pho­to cred­it: Femke van Delft

    Ste­fan Smulovitz (Van­cou­ver)

    Musi­cian (vio­la & lap­top), com­pos­er and soft­ware devel­op­er. Inter­na­tion­al­ly renowned as the cre­ator and vir­tu­oso of the real-time music soft­ware known as Kenax­is, he reg­u­lar­ly per­forms with the world’s lead­ing impro­vis­ers and com­pos­es for ensem­bles rang­ing from orches­tras to string quar­tets to solo instru­ments with electronics.

    Pho­to cred­it: Max D. Well

    Avatar Orches­tra Meta­verse (Glob­al)

    A glob­al col­lab­o­ra­tion of com­posers, media artists and musi­cians explor­ing the telem­at­ic and cre­ative pos­si­bil­i­ties of three-dimen­sion­al net­worked plat­forms. AOM per­forms in hybrid and vir­tu­al real­i­ty events inter­na­tion­al­ly, using its evolv­ing col­lec­tion of exper­i­men­tal audio-visu­al instru­ments. Mem­bers include Bjorn Eriks­son, Nor­man Lowrey, Leif Inge, Pauline Oliv­eros, Pomodoro Bolzano col­lec­tive, Viv Cor­ring­ham, Tim Rish­er, Bren­da Hutchin­son, Jere­my Owen Turn­er, Tina Pear­son, Sachiko Hayashi, Liz Solo and others.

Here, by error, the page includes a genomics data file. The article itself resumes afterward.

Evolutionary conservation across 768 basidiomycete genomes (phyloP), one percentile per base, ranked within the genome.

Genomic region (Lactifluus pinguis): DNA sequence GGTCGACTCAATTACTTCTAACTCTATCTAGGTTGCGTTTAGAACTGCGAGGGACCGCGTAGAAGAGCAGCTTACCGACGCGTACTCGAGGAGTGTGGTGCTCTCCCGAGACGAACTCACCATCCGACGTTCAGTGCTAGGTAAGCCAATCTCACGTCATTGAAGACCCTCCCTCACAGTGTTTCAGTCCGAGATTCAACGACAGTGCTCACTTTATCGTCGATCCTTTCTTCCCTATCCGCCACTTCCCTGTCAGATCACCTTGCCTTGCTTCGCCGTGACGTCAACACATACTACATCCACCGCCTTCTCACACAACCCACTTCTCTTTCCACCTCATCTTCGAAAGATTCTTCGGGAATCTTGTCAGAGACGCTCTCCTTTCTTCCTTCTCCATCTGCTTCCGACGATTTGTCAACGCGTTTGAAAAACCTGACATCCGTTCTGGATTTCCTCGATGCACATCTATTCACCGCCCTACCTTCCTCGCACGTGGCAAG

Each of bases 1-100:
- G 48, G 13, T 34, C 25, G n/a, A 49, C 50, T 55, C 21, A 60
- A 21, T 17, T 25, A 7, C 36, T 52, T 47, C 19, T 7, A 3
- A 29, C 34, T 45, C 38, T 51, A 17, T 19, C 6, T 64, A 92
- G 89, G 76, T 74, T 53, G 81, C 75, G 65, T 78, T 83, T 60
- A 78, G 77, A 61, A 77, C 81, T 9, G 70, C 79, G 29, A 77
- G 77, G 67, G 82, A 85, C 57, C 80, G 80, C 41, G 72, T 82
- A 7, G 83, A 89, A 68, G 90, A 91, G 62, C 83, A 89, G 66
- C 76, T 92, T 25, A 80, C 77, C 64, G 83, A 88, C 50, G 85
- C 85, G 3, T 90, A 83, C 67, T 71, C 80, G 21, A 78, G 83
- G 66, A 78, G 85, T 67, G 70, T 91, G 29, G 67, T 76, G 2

Tina Pear­son (Vic­to­ria, BC)

    Com­pos­er, impro­vis­er and cura­tor whose inter­est in process and inten­tion has led to facil­i­tat­ed com­po­si­tion and lis­ten­ing projects in diverse venues and real­i­ties with com­mu­ni­ty groups and pro­fes­sion­al artists in Toron­to, Vic­to­ria and glob­al­ly. She com­pos­es and per­forms with LaSaM, the Avatar Orches­tra and independently.

    Pauline Oliv­eros (via Skype, Deep Lis­ten­ing Insti­tute, New York)

    Inter­na­tion­al­ly acclaimed com­pos­er, per­former, human­i­tar­i­an, and pio­neer, Oliv­eros has forged new ground, writ­ten books, for­mu­lat­ed new music the­o­ries and inves­ti­gat­ed new ways to focus atten­tion on music includ­ing her con­cepts of “Deep Lis­ten­ing” and “son­ic aware­ness.” She has been vocal about rep­re­sent­ing the needs of indi­vid­ual artists, the need for diver­si­ty and exper­i­men­ta­tion in the arts, and pro­mot­ing coop­er­a­tion and good will among people.

    Pho­to cred­it: Geoff Howe

    George Tzane­takis (Uni­ver­si­ty of Vic­to­ria, Victoria)

    A researcher, com­pos­er, musi­cian, soft­ware devel­op­er and edu­ca­tor cur­rent­ly teach­ing in the com­put­er sci­ence and music depart­ments at Uni­ver­si­ty of Vic­to­ria. Tzane­takis’ research inter­ests include audio sig­nal pro­cess­ing, com­put­er music, machine learn­ing, human com­put­er inter­ac­tion, eth­no­mu­si­col­o­gy and the his­to­ry of music nota­tion, among oth­er things.